Oscar-nominated actress Aunjanue Ellis brings to life civil rights icon Fannie Lou Hamer in a riveting live-action short, FANNIE. Directed by award-winning filmmaker Christine Swanson, the film examines the acclaimed freedom fighter's gripping account of the brutality Black Americans faced along the journey to full equality and voting rights.
Ellis, nominated last year for Best Supporting Actress for her performance in “King Richard,” is the sole performer in this unflinching cinematic dramatization of one of the most important figures of the civil rights movement.
A visionary filmmaker from Detroit, Christine Swanson most recently directed the records- breaking, smash-hit film The Clark Sisters: First Ladies of Gospel. The film was awarded a 2020 Best TV Movie Award from the African American Film Critics Association, was nominated for a Critics Choice Award for Best Movie Made for Television and was also nominated for five NAACP Image Awards, including Outstanding Directing in a Television Motion Picture.
Christine’s other celebrated movie credits include All About You, The Miki Howard Story, To Hell and Back, All About Us and For the Love of Ruth, for which she also earned an NAACP Image
Award nomination for Outstanding Directing in a Television Motion Picture. Christine is currently producing and directing the upcoming project, The Kemba Smith Story, based on her screenplay
“Is this America?"
- Fannie Lou Hamer
These three words were part of sharecropper-turned-change maker Fannie Lou Hamer's impassioned plea to defend the right to vote for every citizen regardless of race, creed, or color.
It was a simple question with a complex challenge to the credentials committee for the 1964 Democratic National Convention. Speaking on behalf of the Mississippi Freedom Democratic Party, Hamer detailed the scare tactics and the violence Black Americans faced in their long and storied quest to vote. She recounted her own brushes with brutality at the hands of the police when she was beaten so badly that her vision was impaired, and her kidneys were severely damaged.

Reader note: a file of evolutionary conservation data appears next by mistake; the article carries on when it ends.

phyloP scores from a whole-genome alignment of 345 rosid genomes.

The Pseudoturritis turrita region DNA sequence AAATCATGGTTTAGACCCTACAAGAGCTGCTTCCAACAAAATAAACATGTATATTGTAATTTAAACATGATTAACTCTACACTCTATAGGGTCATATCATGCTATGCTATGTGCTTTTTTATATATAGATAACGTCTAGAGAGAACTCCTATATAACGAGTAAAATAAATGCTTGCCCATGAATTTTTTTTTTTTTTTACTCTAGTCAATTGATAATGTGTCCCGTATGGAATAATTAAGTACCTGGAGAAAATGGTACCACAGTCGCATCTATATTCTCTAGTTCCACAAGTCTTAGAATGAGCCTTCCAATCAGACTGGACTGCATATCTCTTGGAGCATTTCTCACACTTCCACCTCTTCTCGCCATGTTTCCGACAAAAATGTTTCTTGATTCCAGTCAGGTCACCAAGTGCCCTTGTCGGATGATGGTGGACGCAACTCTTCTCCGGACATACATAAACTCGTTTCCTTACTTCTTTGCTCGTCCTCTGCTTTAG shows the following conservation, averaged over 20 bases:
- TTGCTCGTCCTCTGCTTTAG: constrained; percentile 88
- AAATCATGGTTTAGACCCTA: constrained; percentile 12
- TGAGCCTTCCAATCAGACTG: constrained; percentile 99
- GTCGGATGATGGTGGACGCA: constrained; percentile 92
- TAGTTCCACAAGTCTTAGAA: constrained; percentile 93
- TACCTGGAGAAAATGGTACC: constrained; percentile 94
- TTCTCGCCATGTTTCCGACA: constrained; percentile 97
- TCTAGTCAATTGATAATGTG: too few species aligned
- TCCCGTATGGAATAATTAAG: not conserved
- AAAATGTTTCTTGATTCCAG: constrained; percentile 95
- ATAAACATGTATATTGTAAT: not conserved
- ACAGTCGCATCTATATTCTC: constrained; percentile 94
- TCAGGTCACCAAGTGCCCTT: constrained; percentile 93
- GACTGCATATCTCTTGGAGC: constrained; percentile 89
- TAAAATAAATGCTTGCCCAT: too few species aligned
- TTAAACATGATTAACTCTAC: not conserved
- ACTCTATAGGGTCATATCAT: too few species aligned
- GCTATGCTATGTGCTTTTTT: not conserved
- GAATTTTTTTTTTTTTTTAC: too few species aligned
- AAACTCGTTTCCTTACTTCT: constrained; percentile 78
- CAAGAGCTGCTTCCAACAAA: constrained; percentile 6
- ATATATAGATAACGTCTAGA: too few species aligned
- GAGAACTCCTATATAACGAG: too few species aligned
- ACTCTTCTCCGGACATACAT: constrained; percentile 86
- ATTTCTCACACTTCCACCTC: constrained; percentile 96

Her gripping testimony was not just a call for the inclusion of Black delegates in the Democratic Party; it was also a prophetic warning that unless the nation extended equal treatment to Black Americans, the fight for voting rights, human rights, and civil rights would persist for years to come.
FANNIE received the most honors at this year’s BronzeLens Film Festival in Atlanta, earning recognition for the Reel South Award and Aunjanue Ellis for Best Actress.
FANNIE is produced by Christine Swanson and Aunjanue Ellis. The film is executive produced by Angela Harmon, Abeni Bloodworth, Emil Pinnock, and Stephanie Frederic.
The nine-minute short, presented by multi-media platform chromatic black in association with Faith Filmworks, is powered by a community of 10,000 Black artists/activists, technologists, community organizers, and journalists. chromatic black builds cultural power through the disruption of the master narrative through good storytelling. Through its signature project, the Ida B. Wells Fund, chromatic black aims to support innovative, brilliant, and creative new voices in a way that the existing system does not.
Awards Editor Scott Feinberg Interviews FANNIE Star Aunjanue Ellis and Director Christine Swanson-
December 15, 2022
Aunjanue Ellis Channels Fannie Lou Hamer In Preview for Upcoming Project 'Fannie'- September 13, 2022
"Aunjanue Ellis and Christine Swanson want to tell Fannie Lou Hamer's story on the big screen"- March 7, 2022
"Aunjanue Ellis Brings Story of Civil Rights Pioneer Fannie Lou Hamer to Screen"- September 8, 2022
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